Chris Bahr then. "We had a fairly decent team in San Diego, but we let a number of games slip."

Chris Bahr

  • Position: punter, placekicker
  • Played for Chargers: 1989
  • San Diego Chargers’ Record: 1989 (6–10)
  • Current Residence: Boalsburgh, Pennsylvania
  • Born February 3, 1953, in State College,
  • Pennsylvania
  • High School: Neshaminy High School (Langhorne, PA)
  • College: Penn State
  • Height: 5' 10"
  • Weight: 170
  • Drafted Round 2 by Cincinnati in 1978
  • NFL Career
  • Cincinnati Bengals: 1976, 1977, 1978, 1979
  • Oakland Raiders: 1980, 1981
  • Los Angeles (Raiders): 1982, 1983, 1984, 1985, 1986, 1987, 1988
  • San Diego Chargers: 1989

“I’m doing a story about former Chargers players: what they’re doing now, where they’re living, and whatever else I can get.”

Bahr laughs. “Well, I’m here.”

“Let’s see, you did four years with Cincinnati, nine years with the Raiders, and finished with the Chargers in ’89. Did you think, at the time, San Diego was going to be your last stop?”

“It was coming towards the end. We had a fairly decent team in San Diego, but we let a number of games slip. I’m still pretty good friends with Jim McMahon and Dave Archer [quarterbacks on the 1989 Chargers team]. We were 6 and 10. Of the 10 losses, we led or were tied in 8 of those games with under four minutes to play. Then they brought in Bobby Beathard as GM, and he decided to rebuild. He went youth everywhere.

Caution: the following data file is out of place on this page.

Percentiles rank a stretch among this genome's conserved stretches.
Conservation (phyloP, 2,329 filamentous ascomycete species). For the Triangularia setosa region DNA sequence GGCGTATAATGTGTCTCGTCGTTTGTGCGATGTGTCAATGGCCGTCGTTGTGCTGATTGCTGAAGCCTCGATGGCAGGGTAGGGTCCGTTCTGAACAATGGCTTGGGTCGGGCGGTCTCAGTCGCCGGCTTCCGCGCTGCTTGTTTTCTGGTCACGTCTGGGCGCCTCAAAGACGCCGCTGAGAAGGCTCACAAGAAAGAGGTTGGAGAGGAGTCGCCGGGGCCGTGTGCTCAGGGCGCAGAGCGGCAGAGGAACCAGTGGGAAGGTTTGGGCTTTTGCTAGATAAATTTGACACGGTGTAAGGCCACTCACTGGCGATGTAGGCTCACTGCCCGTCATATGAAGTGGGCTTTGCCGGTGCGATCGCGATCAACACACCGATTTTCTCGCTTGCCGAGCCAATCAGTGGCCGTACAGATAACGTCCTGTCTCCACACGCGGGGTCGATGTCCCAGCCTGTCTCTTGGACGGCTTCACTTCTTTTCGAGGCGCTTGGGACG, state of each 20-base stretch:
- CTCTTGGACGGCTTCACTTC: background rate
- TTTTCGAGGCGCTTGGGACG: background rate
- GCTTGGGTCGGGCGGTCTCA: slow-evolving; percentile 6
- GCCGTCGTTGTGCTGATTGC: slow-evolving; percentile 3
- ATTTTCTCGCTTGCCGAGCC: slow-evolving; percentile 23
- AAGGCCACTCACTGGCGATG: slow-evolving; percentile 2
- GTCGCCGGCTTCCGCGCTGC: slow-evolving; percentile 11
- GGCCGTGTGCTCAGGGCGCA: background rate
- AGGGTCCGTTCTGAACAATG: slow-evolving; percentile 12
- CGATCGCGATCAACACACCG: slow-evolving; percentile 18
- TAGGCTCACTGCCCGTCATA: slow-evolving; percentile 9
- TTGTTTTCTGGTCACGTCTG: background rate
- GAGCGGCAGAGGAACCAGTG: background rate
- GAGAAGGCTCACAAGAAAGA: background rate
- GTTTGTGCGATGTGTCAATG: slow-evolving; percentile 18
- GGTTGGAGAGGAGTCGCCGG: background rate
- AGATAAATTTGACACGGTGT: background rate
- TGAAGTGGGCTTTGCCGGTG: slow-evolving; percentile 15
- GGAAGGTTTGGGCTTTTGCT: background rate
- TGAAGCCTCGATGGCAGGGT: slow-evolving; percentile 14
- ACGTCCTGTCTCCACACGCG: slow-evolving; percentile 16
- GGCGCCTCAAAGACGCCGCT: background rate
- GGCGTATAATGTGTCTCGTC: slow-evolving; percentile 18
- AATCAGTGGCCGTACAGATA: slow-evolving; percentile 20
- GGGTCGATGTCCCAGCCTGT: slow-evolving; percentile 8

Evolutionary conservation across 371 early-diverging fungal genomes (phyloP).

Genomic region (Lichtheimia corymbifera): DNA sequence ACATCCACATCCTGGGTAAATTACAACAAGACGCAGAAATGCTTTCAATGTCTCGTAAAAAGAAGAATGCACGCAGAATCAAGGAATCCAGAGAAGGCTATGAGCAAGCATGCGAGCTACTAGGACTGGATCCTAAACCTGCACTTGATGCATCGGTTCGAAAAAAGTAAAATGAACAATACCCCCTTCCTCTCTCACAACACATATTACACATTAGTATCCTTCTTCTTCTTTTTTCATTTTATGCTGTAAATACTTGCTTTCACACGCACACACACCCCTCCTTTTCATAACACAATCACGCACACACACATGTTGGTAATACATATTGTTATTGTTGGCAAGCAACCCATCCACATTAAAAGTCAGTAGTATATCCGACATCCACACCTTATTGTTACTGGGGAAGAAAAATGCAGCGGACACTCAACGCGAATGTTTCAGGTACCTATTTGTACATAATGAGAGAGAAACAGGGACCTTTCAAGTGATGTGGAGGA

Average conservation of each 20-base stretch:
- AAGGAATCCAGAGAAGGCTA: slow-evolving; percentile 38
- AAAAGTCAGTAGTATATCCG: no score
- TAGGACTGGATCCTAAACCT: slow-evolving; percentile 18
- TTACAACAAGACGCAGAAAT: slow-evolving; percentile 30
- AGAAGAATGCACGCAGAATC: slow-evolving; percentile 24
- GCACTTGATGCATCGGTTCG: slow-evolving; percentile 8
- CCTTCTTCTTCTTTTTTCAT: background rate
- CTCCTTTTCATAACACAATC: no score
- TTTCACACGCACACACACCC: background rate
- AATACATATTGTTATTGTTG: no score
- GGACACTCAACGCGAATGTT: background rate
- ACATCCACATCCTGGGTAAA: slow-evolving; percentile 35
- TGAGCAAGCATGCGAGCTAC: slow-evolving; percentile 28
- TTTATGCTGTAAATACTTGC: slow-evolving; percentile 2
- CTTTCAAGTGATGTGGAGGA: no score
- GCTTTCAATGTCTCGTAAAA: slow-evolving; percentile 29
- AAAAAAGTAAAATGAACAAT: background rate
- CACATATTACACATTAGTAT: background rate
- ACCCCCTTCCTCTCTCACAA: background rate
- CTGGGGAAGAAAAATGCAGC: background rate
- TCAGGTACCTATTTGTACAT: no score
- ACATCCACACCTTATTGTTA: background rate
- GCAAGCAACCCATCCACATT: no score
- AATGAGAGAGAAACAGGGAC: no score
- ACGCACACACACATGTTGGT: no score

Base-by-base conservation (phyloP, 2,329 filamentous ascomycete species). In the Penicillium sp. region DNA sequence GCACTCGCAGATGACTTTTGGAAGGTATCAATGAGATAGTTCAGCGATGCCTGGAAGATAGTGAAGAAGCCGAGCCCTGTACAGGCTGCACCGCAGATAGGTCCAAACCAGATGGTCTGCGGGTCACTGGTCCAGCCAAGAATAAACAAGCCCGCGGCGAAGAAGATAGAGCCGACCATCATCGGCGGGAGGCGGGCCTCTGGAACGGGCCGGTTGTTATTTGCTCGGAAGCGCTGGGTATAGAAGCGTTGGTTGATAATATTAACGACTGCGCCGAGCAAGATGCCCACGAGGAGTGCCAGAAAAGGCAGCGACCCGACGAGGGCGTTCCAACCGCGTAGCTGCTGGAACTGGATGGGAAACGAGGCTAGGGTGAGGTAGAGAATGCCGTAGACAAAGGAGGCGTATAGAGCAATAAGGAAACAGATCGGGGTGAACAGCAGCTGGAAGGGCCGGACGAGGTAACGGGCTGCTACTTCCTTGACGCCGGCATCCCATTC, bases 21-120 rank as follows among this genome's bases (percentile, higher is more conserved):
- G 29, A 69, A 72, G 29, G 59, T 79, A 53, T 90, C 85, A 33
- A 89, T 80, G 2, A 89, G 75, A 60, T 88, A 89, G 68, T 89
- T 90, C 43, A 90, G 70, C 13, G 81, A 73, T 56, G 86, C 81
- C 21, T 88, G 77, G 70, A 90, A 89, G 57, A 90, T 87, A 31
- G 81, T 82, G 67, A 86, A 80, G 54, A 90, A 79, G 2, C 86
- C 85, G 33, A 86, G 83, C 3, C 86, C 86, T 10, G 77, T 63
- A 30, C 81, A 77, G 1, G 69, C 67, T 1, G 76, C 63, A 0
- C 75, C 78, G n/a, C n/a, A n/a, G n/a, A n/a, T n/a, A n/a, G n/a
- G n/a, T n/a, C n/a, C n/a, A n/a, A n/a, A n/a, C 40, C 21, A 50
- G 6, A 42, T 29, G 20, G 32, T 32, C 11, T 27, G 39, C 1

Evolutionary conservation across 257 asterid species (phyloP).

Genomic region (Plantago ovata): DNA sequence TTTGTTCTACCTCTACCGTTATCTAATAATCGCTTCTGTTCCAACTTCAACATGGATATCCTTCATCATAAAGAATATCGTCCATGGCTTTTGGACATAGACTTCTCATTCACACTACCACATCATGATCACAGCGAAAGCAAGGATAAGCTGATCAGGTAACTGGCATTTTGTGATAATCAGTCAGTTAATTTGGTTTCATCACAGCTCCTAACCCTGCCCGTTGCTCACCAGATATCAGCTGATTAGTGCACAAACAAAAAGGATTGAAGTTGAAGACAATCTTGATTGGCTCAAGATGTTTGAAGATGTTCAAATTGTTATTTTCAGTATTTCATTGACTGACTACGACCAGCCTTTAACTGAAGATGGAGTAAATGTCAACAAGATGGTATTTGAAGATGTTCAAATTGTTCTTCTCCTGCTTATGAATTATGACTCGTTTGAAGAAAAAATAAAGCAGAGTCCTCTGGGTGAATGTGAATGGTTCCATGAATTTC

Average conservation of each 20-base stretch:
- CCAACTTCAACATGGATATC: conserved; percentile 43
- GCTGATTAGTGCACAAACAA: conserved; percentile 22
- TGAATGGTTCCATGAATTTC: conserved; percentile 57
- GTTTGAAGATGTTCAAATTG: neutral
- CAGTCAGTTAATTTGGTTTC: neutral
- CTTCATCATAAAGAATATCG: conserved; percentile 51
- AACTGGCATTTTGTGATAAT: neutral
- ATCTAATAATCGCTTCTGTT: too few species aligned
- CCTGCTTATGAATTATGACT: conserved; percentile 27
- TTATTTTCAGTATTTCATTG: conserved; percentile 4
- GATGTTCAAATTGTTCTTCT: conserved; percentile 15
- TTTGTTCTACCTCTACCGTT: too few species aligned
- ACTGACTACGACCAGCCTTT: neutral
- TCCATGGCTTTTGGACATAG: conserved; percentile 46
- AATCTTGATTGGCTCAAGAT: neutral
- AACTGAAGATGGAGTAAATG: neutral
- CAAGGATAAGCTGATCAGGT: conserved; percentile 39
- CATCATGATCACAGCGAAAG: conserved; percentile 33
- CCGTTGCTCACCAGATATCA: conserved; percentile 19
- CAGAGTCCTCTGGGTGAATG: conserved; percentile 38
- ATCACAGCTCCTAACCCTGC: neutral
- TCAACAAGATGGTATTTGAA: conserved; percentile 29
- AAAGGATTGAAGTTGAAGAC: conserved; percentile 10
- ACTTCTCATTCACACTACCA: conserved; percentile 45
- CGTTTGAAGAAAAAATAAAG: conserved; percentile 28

Chris Bahr now. “One thing people don’t understand, even though they think they understand, is how violent the game is. You don’t have any appreciation of how violent it is unless you’re close."

“I thought I might be able to catch on somewhere, but it didn’t happen. Towards the end, you get the feeling you don’t have too many games left in you; you’re just not sure when it’s going to happen.”

I wonder how that works for a kicker. “How does that work for a kicker? Does accuracy go first or legs or what?”

“Used to be, a coach would think a guy was at the end if he was losing some leg strength. He’d say, ‘Okay, it’s time to go with somebody younger.’ I think coaches are starting to learn you keep a kicker as long as he’s productive. Look around the league today, there are guys kicking who are in their early 40s.